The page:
> in any editor, except nearly none of them seem to have:
    >
    > 1 - Search and repalce with Regular Expressions.
    > 2 - Search and Replace in an Xpath context.
    > 3 - User specified tag-generation for either on a single line, or
    > over multuiple lines.
    > 4 - Auto XML-formatting (ideally using the previous property)
    > 5 - A "wrap selection in element" option
    >
    >
    > (1)
    >
    > Admittedly, this is not so hard. A lot of XML editors have it, but some
    > don't.
    >
    > (2)
    >
    > This seems a lot harder to come by. In fact, so far no XML editor rogram
    > seems to have it. XMLwriter, XMLmind, XMLspy, <Oxygen/>... none of them.
    > This is hell, it's a function that I simply *need* as editor of XML
    > documents.
    >
    > The fact that this doesn't exist means I'm resorting to scriptin Perl
    > scripts that do regular expression replacements that act only within
    > specific element nests. I have to do this manual for every xpath I need
    > something changed in... this wastes so much of my time it's surreal.
    >
    > (3)
    >
    > Again, something that apparently no editor seems to have. The fact that
    > this is missing means that editors that have what I need as (4), auto-
    > format XML in a completely unreadable fashion when in-sentence markup is
    > used to for instance indicate something is <bold>bold</bold> or has ruby-
    > style (www.w3c.org/TR/ruby) overhead reading.
    >
    > if I type <ruby> and the editor I use auto-compeletes it to:
    >
    > <ruby>
    > <rb></rb>
    > <rt></rt>
    > <ruby>
    >
    > then that's completely useless, it's needed on a single line, not four
    > separate lines...
    >
    > conversely, if I'm typing <table> I don't want the autocomplete to give
    > me <table><tr><td></td></tr></table>, I need it on multiple lines.
    >
    > (4)
    >
    > Why programs such as XMLspy miss this option is beyond me, but it's
    > something that's just really needed.
    >
    > (5)
    >
    > you select a bit of XML, select "wrap in element", give the program the
    > element's name, and presto, your selected text now sits between <element>
    > and </element>.
    >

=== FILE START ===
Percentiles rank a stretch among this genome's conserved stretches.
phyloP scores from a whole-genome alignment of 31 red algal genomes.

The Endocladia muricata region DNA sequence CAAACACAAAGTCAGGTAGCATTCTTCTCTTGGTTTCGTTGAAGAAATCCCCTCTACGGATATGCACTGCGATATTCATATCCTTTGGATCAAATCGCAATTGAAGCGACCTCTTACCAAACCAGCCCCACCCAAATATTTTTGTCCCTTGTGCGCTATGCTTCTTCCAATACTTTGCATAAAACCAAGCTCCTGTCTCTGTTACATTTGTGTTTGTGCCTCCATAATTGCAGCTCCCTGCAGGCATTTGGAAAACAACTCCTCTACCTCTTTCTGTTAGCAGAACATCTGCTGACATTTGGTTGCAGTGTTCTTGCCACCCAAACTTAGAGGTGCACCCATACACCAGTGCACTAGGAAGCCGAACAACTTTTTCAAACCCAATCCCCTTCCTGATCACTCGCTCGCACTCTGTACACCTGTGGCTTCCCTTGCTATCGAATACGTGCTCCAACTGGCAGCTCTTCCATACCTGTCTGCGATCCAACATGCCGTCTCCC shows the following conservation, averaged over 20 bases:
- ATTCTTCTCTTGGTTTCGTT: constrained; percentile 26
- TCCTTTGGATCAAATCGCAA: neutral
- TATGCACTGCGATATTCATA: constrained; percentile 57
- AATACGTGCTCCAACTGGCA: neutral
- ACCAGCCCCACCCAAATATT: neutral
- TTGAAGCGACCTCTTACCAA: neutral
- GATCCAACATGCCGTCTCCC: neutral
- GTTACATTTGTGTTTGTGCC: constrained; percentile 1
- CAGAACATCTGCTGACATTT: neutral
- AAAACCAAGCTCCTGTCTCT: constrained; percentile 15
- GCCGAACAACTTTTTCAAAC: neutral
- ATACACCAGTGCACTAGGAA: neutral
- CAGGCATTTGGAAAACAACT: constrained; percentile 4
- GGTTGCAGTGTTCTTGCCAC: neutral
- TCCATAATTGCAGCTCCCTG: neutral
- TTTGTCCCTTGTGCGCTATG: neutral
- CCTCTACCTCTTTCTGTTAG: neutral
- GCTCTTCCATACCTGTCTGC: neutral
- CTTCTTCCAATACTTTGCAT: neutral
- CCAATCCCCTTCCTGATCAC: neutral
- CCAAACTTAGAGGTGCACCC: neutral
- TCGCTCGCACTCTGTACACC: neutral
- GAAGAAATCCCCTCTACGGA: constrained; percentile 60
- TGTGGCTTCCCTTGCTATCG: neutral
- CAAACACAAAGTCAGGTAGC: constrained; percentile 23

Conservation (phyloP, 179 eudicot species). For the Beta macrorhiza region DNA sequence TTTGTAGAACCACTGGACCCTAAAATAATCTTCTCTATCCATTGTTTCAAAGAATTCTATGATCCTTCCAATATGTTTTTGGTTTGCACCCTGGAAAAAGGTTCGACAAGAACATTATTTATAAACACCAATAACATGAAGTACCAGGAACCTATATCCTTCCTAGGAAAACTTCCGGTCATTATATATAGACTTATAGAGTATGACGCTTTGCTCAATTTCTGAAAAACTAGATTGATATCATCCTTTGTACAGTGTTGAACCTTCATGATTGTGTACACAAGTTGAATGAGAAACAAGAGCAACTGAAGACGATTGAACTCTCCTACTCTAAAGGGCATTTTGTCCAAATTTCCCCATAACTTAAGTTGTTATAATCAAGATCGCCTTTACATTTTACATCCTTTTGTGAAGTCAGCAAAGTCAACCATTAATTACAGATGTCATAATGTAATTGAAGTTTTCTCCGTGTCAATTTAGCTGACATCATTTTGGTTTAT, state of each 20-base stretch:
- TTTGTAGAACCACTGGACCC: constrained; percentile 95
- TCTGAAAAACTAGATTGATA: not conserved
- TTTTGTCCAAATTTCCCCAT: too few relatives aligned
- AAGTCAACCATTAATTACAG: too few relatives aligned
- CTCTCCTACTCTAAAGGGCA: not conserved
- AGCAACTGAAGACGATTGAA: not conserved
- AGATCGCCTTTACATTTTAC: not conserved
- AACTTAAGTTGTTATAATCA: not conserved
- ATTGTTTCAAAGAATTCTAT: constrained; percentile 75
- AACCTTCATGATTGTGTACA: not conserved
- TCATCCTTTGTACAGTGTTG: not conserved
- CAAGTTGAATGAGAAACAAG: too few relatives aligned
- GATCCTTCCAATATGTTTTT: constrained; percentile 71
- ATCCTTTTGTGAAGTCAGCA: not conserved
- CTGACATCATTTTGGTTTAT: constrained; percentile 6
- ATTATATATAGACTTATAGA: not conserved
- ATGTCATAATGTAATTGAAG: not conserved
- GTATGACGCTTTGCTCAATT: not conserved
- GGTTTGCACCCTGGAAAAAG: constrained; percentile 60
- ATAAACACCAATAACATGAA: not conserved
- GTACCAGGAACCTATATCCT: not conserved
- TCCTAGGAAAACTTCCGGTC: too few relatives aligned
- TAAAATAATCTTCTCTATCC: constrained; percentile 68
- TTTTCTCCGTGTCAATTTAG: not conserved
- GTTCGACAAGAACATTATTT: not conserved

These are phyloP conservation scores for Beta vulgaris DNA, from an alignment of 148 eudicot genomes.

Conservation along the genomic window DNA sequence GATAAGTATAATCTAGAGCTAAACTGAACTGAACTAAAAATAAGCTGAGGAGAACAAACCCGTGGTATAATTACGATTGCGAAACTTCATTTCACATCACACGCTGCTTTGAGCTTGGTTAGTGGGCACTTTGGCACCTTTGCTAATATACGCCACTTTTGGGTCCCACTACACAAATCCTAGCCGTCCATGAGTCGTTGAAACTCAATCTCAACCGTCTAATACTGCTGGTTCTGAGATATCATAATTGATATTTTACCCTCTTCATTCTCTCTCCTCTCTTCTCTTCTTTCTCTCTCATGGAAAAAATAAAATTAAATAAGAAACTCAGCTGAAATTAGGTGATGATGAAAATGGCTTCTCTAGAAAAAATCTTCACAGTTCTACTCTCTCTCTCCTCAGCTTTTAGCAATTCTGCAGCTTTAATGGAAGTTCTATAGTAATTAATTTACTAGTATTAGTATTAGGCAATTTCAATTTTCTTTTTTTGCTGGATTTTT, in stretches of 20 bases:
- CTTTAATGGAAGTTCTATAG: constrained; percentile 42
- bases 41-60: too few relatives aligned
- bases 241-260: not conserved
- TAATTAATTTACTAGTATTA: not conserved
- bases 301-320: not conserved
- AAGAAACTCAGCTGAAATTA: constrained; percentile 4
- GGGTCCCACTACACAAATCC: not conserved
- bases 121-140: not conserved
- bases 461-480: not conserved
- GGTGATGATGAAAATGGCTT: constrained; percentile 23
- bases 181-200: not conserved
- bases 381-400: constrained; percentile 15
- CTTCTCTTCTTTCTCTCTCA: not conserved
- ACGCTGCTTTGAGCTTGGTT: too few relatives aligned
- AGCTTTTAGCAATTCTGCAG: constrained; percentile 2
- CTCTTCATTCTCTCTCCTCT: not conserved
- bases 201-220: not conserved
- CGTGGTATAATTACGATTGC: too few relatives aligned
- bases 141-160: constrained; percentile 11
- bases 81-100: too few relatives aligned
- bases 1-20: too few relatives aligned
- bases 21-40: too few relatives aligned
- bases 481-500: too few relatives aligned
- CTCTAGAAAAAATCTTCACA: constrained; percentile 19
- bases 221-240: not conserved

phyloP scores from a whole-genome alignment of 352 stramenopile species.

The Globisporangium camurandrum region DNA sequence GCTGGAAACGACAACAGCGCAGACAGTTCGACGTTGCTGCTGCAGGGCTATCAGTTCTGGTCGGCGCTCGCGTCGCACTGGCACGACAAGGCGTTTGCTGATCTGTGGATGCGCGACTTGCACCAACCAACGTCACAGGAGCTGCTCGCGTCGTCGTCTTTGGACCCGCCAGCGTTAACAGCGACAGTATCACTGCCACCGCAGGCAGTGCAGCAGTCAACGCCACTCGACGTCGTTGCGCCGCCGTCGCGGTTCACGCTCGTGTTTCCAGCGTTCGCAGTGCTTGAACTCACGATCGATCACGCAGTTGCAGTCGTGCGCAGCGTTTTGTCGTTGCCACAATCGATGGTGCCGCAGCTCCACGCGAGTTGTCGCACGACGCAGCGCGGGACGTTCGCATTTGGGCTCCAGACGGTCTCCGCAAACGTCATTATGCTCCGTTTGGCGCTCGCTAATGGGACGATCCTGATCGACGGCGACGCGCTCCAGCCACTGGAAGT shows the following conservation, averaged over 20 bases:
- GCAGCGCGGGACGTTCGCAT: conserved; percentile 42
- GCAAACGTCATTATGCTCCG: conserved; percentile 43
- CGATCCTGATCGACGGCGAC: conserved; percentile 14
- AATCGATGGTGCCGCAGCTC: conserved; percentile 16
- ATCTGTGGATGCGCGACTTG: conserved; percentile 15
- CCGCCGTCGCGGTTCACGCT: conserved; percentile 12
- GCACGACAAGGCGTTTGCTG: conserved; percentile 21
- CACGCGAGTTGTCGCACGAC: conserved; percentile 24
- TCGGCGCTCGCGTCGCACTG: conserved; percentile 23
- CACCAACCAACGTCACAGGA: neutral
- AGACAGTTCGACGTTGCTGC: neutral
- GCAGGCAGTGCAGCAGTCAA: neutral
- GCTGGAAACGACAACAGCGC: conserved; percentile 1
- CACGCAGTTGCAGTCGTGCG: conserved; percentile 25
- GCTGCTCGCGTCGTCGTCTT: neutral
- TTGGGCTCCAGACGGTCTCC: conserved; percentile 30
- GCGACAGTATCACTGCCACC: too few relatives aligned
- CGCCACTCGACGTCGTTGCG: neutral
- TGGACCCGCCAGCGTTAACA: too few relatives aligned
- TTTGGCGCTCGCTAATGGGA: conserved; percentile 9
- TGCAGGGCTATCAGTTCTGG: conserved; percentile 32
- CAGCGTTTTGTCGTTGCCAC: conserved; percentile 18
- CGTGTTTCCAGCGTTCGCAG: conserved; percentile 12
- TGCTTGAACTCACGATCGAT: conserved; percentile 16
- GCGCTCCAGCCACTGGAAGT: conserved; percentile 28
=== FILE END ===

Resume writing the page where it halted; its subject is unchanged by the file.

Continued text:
> This is also something that anyone who writes XML, or has to edit it,
    > would expect to exist. It's common sense. But then again, not every XML
    > editor seems to have it.
    >
    >
    > If anyone knows an editor that has these features, please, PLEASE let me
    > know. At the moment I'm editing some bad XML and for something as
    > stupidly trivial as a text search and replace in an XPATH context, I need
    > to first script something in PERL that does the replacing in the proper
    > elements, then I need to autoformat the XML in XMLwriter because PERL
    > uses a blind replace, so tabs aren't shifted when a new tag is inserted
    > or an obsolete one removed. Then a have to kill all the bad formatting
    > that XMLwriter generated in terms of for instance <ruby> tags using
    > regular expression replacing in a high-level texteditor like TextPad.
    >
    > I'm literally wasting hours with simple tasks...
    >
    > Whoever knows, you're my hero.
    >
    >
    > Mike Kamermans
    >
    > PS: I tried XMLspy, XMLmind, XMLwriter, Cooktop, Peter's XML editor and
    > Oxygen... from all those, only programming what I need in PERL seems to
    > be able to do what I'd expect from a half-decent XML editor.
    clintonG, Aug 16, 2004
    #2
    1. Advertising

  3. Mike Kamermans

    clintonG Guest

    hey Mike -- I didn't scroll through that white space in your
    message and missed reading you have tried XMLSpy. Good luck
    finding the feature sets you need. Have you told Altova what you
    need? If the feature is as helpful as you suggest they would probably
    want to support it.


    --
    <%= Clinton Gallagher, "Twice the Results -- Half the Cost"
    Architectural & e-Business Consulting -- Software Development
    NET
    URL http://www.metromilwaukee.com/clintongallagher/


    "Mike Kamermans" <> wrote in message
    news:Xns9546C9632A989nihongoresources@213.75.12.148...
    > I hope someone can help me, because what I'm going through at the moment
    > trying to edit XML documents is enough to make me want to never edit XML
    > again.
    >